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Limitations of PSOs in Medicare risk contracts

By Mark Stadler, Esq.

The Balanced Budget Act of 1997 established the Medicare + Choice Program as a new Part C of Medicare. The intent of the Medicare + Choice Program is to offer private health choices to Medicare beneficiaries in addition to traditional fee-for-service benefits under Parts A and B. These choices include coordinated care plans (HMOs, PPOs and POS plans), medical savings account plans and private fee-for-service plans. In the eyes of HCFA, “the introduction of the Medicare Choice + Program represents what is arguably the most significant change in the Medicare Program since its inception in 1965.”

Under the coordinated care plan option, the Medicare + Choice Program provides for the creation of provider sponsored organizations (PSOs). Consisting of a group of affiliated health care providers, a PSO is empowered to contract directly with Medicare for the provision of managed care services to Medicare beneficiaries. In other words, through a properly structured PSO, providers (i.e., physicians and hospitals) can now directly undertake Medicare risk contracts without the intervention of a commercial health plan or outside insurer. In theory, this would appear to create a significant opportunity for providers. In reality, it seems likely that few if any PSOs will be capable of exploiting this opportunity.

A PSO is defined a public or private entity (1) that is established or organized and operated by a health care provider or group of affiliated health care providers (2) that provides a substantial portion of the health care items or services provided under its Medicare + Choice contract directly through the provider or an affiliated group of providers and (3) in the case of affiliated providers, in which such affiliated providers share, directly or indirectly, substantial financial risk for the provision of items and services under its contract and have at least a majority financial interest in the entity.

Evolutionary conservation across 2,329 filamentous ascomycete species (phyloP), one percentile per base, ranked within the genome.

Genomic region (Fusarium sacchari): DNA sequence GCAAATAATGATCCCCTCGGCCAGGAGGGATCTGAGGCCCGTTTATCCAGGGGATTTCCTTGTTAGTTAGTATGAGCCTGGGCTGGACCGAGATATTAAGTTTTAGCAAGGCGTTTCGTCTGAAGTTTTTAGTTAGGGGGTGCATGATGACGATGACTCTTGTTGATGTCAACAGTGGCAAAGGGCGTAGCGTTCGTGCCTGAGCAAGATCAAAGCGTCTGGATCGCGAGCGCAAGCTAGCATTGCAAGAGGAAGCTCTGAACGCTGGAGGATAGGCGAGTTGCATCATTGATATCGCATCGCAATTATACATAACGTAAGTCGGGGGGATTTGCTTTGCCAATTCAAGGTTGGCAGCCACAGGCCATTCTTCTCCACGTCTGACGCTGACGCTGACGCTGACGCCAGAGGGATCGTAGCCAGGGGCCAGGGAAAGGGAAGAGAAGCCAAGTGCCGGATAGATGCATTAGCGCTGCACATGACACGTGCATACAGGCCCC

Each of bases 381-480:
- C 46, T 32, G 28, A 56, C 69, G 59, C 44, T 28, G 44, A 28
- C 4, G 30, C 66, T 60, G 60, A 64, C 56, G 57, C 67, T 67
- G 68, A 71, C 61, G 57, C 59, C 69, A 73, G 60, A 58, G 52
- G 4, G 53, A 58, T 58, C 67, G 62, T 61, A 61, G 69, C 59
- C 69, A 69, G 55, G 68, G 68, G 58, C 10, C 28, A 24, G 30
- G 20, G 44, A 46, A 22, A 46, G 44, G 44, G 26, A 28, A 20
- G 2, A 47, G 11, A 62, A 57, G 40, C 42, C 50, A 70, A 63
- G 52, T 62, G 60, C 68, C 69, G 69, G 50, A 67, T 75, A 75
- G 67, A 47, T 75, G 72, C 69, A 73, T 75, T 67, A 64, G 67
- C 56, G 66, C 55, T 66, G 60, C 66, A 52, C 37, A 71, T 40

Providers affiliated with the PSO must own at least 51 percent of the venture. In addition, the providers affiliated with the PSO must directly deliver at least 70 percent (60 percent in rural areas) of the Medicare medical services provided to member beneficiaries. For the most part, this 70 percent provision effectively precludes physicians from creating a PSO without a hospital partner and vice-versa.

Substantial Regulation

This past summer HCFA published over 150 pages of regulations applicable to the Medicare + Choice Program and PSOs. If nothing else, this amount of regulatory verbiage clearly establishes that the organization and operation of a PSO will be a highly complex and heavily regulated endeavor. Among other things, these regulations:

• Establish significant beneficiary protections, many of which are based on the recent Consumer Bill of Rights and Responsibilities legislation, e.g., mandatory care including baseline health assessments, direct access to specialists under certain circumstances, expanded beneficiary appeals rights, etc.

• Address numerous provider issues, including expanded physician participation requirements, anti-gag rule provisions and the like.

• Impose significant quality assurance and quality improvement requirements.

• Create many new and expanded compliance oversight, audit, certification and related requirements.

State Law Waiver and Minimum Enrollment Requirements

PSOs are treated differently from other Medicare Choice Plans in two key regards.

Generally, Medicare + Choice Plans must be organized and licensed under applicable state law as risk bearing entities eligible to offer health insurance or health benefits coverage. However, PSOs are eligible to receive a waiver of the state licensure requirement under certain circumstances. The effect of this waiver is to provide PSOs with relief from state requirements (solvency, net worth, liquidity, etc.) in excess of those imposed by federal regulations and the failure of state agencies to act promptly on licensure applications.